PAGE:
interactive games for students

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    I'd welcome any brainstorming on how I could encourage high school seniors to learn about a potential career in nursing. I want them to see the variety of jobs available, both nationally and internationally. Come on nurses, I know you're creative - I see it daily in how my co workers problem solve pt care issues!
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  3. 0
    The local hospital and the Community College have worked in my community to develop a health career program in the high school.
    They take it their senior year and can sit for the state's CNA exam upon graduation.
    Exceptional and interested students are encouraged to advance to the LVN and ADN programs at the College. 36 students signed up at it's inception!!
    Personally, I get 'em turned on to nursing when they are young. I go into the elementary schools and teach various health and first aide classes and take the opportunity to tell them about being a nurse.
    I also meet with girl scout troops.
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    This is a simple exercise, often used in nursing programs.
    Plug their ears and smear petrolatum jelly on glasses and then do so role play with having a conversation. This parallels alterations in hearing and vision like the elderly sometimes experience. Give the "elderly" person a role play, like someone has come to visit you and you are to try to get to know them. Trade off and let every one be the elderly person. Have them discuss what it was like to be hearing and vision impaired.

    Have nurses suggest simple case studies for the high school students. For example, Bessie is a 88 year old woman who wants to stay in her home. She has arthritis and cannot cook her meals but is alert and can do much of her own care. How can you help Bessie stay in her home? Get her a personal assistant dog. Meals on Wheels. Hook her up to church based visitors in her home. Get her to come to the local senior center. Homemaker services.

    Teach teens about the concept of life history review and then take them to a senior center or nursing home and match them with alert seniors and get them to interview seniors to hear some life history reviews. This would allow teens to hear stories of the depression, WWII, onset of technology in America, what it was like to live when not everyone had electricity. A geriatric nurse specialist can help you with life history review.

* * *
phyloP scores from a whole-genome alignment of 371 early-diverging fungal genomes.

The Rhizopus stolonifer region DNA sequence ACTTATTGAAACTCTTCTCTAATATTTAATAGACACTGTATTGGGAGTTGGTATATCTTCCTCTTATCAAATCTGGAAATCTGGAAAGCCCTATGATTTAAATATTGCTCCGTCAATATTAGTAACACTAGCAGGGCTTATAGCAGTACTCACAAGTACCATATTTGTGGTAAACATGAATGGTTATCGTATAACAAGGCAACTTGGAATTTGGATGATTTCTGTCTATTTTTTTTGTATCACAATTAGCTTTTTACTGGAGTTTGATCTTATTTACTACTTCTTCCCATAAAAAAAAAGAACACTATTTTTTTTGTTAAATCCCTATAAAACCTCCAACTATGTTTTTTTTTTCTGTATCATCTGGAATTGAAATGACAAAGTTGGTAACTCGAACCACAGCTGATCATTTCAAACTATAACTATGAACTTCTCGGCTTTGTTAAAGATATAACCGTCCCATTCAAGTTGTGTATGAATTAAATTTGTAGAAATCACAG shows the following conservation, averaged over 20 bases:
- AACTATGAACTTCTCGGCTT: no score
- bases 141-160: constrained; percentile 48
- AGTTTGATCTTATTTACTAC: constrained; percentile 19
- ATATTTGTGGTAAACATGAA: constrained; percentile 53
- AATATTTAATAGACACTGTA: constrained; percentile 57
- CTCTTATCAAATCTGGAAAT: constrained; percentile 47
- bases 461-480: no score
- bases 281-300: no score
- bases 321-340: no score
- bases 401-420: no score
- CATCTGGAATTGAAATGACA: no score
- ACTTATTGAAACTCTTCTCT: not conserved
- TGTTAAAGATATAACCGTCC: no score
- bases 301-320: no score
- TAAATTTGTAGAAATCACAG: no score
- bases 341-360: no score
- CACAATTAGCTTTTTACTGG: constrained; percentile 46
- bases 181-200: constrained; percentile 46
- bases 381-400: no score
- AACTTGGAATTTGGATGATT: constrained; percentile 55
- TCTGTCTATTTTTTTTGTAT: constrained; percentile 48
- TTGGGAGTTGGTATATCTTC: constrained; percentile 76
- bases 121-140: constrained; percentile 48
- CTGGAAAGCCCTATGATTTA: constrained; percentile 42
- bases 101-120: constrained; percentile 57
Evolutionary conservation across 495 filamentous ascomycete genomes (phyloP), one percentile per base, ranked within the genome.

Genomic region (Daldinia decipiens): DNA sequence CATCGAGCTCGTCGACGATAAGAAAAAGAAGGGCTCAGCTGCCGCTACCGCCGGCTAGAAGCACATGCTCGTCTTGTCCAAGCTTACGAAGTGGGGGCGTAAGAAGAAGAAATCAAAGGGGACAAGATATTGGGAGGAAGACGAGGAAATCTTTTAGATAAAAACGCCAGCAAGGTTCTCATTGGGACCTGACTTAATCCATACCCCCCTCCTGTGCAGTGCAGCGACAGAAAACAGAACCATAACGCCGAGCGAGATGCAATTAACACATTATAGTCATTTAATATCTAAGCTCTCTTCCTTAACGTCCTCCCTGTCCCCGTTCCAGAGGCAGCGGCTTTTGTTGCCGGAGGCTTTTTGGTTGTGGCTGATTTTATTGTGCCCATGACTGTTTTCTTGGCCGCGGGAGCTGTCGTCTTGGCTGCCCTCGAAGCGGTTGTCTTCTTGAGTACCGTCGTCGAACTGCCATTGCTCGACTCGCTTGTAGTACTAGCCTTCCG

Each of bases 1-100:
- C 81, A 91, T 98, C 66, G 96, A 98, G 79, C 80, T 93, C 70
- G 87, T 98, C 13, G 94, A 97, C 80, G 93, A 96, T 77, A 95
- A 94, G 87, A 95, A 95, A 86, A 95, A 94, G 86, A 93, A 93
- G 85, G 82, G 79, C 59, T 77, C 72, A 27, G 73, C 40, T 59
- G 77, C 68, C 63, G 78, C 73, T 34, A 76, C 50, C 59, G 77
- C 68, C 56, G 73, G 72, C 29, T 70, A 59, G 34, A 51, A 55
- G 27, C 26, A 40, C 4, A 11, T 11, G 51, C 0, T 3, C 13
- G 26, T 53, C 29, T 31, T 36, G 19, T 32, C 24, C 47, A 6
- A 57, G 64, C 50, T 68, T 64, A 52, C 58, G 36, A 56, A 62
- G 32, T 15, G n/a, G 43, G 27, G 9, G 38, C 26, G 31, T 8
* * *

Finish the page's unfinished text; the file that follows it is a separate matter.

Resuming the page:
Assemble a panel of nurses to talk about their jobs: floor nurse, OR nurse, ER nurse, home health nurse, public health nurse, L & D nurse. have each nurse bring a tool specific to their field of nursing. They can do some sort of role play perhaps.

    have a nurse that does attendant care come to talk. This might be a nurse that cares for a child at home on technology OR a hospice nurse (two very different types of nursing). If you have a mobile, ventilator dependent child whose parents are willing they could come with their care giving nurse and talk about what it is like giving one on one care to a child in their home. The parent may talk about what their life is like.

    Have an advanced practice nurse do a limited physical and explain what she does and why she does it. ie HEENT, lung sounds, heart sounds, abd palpation, limited neuro exam. She could do this on a student with appropriate releases but assign the student a role to play. (Mary is here with a stuffy nose and sneezing and tearing eyes.) Students can practice looking in ears and trying to see eye grounds.

    Have an OR nurse come and talk about the role of an OR nurse. She can bring a sterile pack along and demonstrate sterile technique, the 10 minute scrub (pantomine with adjuncts), how the clean circulator assists the sterile team members, what a sponge count is.

    Have a public health nurse demonstrate the DDST II on a gregarious 4 year old and explain what the test shows. DDST is a screening test for normal development.

    talk to nurses from various disciplines in your community and ask them what they would like to do to make nursing come alive to students in high school


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